This time was no different.

What was different was the AH-HA! moment I had while dusting my baseboards (closely followed by an EW moment, but that's a whole other story).

I'm going to thank a relatively new habit for my ah-ha moment: I've been making it a point to write every day. Becoming a mom, going back to work full time, becoming a single mom ... all those things made a myth of spare time, when I would previously have been writing or doodling or reading or dreaming.

Spare time isn't like spare change anymore: I don't find it lying around between moments of busy the way you might find quarters between your couch cushions. I make spare time at the expense of other things that should get done. I have more flexible priorities than spare time, I suppose.

So this year, I rearranged my priorities and wrote down the ones I want to happen daily: praying, writing, time for me ... those kinds of things. I'm not saying that these things actually happen every day, but they happen a lot more often than they did before.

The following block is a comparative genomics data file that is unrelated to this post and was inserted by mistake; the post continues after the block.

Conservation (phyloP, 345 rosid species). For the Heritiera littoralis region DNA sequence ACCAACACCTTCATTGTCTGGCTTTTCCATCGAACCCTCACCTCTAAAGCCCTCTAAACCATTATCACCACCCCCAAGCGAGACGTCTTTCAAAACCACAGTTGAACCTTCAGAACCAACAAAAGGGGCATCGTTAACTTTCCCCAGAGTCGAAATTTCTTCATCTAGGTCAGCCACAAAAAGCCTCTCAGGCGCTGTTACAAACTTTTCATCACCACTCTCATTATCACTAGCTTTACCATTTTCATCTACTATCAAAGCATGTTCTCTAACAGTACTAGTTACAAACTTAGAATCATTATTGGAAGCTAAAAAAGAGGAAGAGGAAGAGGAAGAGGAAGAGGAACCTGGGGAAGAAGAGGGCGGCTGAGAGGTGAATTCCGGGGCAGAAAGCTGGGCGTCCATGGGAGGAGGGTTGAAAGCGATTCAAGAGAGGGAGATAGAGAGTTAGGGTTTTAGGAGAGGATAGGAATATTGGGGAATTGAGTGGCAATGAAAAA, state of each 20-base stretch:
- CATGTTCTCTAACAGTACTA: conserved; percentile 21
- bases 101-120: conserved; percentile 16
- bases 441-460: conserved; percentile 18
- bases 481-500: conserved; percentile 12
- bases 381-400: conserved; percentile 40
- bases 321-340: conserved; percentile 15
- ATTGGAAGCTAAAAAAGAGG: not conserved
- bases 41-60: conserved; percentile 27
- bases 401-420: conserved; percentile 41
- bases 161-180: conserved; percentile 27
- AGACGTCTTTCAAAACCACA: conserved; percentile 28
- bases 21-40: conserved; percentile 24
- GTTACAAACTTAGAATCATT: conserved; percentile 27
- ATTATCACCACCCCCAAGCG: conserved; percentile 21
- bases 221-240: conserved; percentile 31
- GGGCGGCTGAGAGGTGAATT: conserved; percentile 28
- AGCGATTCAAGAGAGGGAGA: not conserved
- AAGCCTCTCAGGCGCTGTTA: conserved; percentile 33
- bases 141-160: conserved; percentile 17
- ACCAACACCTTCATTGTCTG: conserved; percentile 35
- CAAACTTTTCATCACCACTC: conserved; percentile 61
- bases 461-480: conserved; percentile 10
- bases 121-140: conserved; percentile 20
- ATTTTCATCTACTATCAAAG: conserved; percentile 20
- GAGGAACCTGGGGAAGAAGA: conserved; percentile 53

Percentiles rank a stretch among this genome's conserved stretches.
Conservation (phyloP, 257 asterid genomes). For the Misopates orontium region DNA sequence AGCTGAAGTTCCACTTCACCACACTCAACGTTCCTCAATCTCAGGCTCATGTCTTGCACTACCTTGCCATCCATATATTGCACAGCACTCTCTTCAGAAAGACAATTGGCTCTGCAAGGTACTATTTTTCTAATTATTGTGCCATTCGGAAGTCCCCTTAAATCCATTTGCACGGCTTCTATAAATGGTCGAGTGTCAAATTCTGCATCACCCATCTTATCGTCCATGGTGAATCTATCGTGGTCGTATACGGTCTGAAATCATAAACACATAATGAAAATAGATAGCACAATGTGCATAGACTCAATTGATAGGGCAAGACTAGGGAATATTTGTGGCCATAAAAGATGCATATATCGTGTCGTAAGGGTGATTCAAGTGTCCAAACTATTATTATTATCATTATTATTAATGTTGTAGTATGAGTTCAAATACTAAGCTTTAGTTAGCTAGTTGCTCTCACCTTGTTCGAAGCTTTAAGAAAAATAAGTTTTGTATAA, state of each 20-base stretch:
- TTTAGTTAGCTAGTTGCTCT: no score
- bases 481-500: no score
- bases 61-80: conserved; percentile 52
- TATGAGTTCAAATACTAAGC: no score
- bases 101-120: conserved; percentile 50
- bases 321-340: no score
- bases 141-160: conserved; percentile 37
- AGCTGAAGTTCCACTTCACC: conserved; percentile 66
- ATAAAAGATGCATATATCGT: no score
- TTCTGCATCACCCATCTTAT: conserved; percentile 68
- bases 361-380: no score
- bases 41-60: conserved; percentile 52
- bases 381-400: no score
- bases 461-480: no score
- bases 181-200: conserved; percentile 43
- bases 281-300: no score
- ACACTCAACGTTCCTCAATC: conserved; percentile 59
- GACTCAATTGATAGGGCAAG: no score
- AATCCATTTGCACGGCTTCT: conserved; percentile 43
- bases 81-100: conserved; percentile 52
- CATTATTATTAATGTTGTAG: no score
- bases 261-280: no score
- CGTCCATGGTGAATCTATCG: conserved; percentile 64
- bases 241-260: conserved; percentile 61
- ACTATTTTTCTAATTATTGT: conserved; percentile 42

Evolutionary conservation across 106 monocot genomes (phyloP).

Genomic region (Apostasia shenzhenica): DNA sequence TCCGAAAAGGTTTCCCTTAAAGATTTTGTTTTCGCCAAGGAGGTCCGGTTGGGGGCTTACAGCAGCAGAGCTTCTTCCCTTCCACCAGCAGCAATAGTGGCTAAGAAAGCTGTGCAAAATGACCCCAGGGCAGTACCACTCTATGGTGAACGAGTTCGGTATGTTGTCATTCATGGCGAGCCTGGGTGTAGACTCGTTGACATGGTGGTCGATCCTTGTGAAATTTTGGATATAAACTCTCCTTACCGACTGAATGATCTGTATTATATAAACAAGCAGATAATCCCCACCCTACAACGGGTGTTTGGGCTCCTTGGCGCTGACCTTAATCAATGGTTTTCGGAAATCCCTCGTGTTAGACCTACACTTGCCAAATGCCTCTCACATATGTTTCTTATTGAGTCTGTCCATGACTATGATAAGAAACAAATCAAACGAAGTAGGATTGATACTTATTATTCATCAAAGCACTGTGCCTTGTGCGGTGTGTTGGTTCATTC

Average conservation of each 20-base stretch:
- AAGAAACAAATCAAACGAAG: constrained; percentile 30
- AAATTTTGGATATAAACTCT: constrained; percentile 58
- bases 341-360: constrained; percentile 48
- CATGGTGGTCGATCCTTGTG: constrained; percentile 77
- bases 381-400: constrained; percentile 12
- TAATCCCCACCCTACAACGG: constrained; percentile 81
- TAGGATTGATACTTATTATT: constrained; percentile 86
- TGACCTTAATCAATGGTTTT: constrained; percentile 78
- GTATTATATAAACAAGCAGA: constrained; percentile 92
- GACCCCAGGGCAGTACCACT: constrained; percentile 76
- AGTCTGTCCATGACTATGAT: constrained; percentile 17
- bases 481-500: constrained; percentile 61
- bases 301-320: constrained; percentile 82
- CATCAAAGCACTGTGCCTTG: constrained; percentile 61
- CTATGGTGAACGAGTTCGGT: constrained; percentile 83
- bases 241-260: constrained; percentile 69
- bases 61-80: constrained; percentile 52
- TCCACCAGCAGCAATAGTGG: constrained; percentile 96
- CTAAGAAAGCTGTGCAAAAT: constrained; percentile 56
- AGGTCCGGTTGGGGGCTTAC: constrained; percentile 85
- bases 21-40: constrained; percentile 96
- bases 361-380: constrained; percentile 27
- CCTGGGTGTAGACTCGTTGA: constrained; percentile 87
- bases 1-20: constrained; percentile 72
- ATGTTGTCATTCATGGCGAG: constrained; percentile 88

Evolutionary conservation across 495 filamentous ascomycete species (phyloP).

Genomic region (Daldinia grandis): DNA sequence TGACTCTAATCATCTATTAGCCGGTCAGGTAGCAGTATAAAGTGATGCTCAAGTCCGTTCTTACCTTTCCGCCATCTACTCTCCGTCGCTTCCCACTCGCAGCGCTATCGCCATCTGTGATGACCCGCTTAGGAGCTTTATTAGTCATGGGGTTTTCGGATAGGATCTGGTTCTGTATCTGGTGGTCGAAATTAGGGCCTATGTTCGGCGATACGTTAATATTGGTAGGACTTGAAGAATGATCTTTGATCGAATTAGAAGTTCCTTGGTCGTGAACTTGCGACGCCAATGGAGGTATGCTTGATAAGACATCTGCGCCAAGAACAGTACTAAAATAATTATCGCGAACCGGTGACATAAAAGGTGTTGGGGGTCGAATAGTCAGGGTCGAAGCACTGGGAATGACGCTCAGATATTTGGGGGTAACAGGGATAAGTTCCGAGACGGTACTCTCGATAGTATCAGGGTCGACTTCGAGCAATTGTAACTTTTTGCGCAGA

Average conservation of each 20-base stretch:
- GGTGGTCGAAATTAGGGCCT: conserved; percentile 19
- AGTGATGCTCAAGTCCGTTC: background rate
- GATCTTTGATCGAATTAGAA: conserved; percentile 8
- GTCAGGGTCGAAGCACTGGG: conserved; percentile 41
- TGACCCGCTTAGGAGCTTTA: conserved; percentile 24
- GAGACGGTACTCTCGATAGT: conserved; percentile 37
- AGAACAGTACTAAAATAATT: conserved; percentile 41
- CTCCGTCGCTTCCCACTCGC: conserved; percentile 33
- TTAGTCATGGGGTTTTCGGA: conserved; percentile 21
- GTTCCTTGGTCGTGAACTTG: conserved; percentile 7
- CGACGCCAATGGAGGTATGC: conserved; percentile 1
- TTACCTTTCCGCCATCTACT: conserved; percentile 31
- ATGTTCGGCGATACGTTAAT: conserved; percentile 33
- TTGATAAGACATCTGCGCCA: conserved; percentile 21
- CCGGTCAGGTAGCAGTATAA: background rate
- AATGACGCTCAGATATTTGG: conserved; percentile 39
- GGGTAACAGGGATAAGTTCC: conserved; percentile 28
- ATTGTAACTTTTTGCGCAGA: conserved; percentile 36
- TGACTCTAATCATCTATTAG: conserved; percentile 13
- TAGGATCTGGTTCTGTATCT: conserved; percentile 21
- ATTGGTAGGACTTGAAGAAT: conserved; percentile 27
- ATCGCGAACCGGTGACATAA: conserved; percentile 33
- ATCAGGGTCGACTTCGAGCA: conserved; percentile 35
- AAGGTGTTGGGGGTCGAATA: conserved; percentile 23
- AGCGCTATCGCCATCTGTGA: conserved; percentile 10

And I think dedicating more time to writing has helped me notice and imagine more things worth writing about.

Which brings me back to my dust-bunny ah-ha moment: I know the next story I want to write. Mz. Mommy vs. The Dust Bunny From Hell: A Grown-Up Picture Book (which is NOT the same as an adult picture book ... 'cause that would just be weird). Or some variation of that. But it will definitely feature the Dust Bunny From Hell.

And in a teaser: there's wine. Wine for the win!

Tuesday, February 21, 2017

The Long Road to Home

It's amazing how time flies when you're ... busy.

Last year, I bought a house. This purchase was a lot like a summer blockbuster movie: the lead up was highly anticipated, the crucial it-ain't-gonna-happen moment was hair-raising, heroes saved the day, and everyone lived happily-ever-after.

Happily-ever-after looks a lot different that I thought it would back in the day. Then, it looked like picket fences, 2.5 kids and family barbecues.

Today, it looks more like empty flower beds crying out for flowers and evergreens and new mulch. It looks like one irascible 8-year-old. It looks like Crock-Pot dinners splashed over green 1990s countertops that are equally distant from trendy and classic.